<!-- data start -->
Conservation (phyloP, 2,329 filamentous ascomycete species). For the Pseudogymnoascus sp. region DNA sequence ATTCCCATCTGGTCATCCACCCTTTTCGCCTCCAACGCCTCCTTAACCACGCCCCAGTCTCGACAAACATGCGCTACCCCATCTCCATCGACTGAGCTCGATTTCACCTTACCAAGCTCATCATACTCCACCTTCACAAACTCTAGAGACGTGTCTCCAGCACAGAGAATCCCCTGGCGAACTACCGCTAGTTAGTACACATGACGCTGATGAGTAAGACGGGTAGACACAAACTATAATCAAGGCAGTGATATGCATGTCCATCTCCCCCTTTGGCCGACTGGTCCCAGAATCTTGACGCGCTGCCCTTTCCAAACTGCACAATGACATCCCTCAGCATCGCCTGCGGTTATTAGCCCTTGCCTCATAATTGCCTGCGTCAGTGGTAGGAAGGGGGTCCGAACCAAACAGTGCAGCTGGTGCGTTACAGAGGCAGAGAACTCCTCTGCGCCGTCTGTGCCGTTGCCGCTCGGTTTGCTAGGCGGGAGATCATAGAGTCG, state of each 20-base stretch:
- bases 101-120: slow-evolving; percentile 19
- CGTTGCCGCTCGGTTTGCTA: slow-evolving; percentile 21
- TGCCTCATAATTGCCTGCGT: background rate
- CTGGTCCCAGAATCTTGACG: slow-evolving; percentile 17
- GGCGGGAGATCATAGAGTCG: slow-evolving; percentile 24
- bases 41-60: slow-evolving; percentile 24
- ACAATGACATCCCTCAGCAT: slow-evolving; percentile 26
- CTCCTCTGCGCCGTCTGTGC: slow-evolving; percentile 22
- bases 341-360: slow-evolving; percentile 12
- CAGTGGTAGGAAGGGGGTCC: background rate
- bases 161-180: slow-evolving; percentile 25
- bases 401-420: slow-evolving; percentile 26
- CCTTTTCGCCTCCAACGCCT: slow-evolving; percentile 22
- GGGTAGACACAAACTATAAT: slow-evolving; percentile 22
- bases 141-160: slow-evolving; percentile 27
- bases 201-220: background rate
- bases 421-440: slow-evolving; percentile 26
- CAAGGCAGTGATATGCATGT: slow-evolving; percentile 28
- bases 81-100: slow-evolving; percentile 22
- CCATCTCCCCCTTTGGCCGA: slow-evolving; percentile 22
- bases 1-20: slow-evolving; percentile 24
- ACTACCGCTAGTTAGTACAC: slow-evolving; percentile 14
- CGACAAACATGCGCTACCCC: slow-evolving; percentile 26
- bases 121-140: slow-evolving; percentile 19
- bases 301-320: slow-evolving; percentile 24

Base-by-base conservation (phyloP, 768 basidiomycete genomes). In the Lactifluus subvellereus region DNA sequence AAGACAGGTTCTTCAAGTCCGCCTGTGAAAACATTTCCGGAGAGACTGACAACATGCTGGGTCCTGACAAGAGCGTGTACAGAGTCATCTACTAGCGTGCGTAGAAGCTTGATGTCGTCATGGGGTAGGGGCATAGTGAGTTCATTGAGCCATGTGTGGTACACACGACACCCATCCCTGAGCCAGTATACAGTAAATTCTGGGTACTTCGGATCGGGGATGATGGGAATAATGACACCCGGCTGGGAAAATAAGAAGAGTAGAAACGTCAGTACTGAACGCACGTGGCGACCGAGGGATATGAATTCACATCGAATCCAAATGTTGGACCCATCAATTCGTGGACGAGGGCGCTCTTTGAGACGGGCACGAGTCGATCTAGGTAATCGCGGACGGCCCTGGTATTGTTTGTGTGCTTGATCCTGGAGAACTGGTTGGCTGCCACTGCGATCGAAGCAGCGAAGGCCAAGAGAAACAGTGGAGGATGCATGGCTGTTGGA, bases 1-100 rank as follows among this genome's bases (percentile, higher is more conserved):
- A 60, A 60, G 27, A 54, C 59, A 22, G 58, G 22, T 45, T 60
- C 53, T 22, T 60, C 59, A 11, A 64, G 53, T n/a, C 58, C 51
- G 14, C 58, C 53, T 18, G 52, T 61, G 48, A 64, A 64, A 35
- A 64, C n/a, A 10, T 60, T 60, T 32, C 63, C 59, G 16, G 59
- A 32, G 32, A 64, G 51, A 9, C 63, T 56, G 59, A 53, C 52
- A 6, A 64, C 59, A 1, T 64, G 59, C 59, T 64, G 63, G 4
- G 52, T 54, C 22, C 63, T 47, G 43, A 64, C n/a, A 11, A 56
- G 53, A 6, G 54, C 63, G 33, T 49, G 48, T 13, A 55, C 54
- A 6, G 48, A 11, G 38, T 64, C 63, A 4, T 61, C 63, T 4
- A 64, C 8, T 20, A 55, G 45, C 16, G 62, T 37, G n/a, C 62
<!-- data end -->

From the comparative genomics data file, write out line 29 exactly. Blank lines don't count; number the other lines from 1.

- C 53, T 22, T 60, C 59, A 11, A 64, G 53, T n/a, C 58, C 51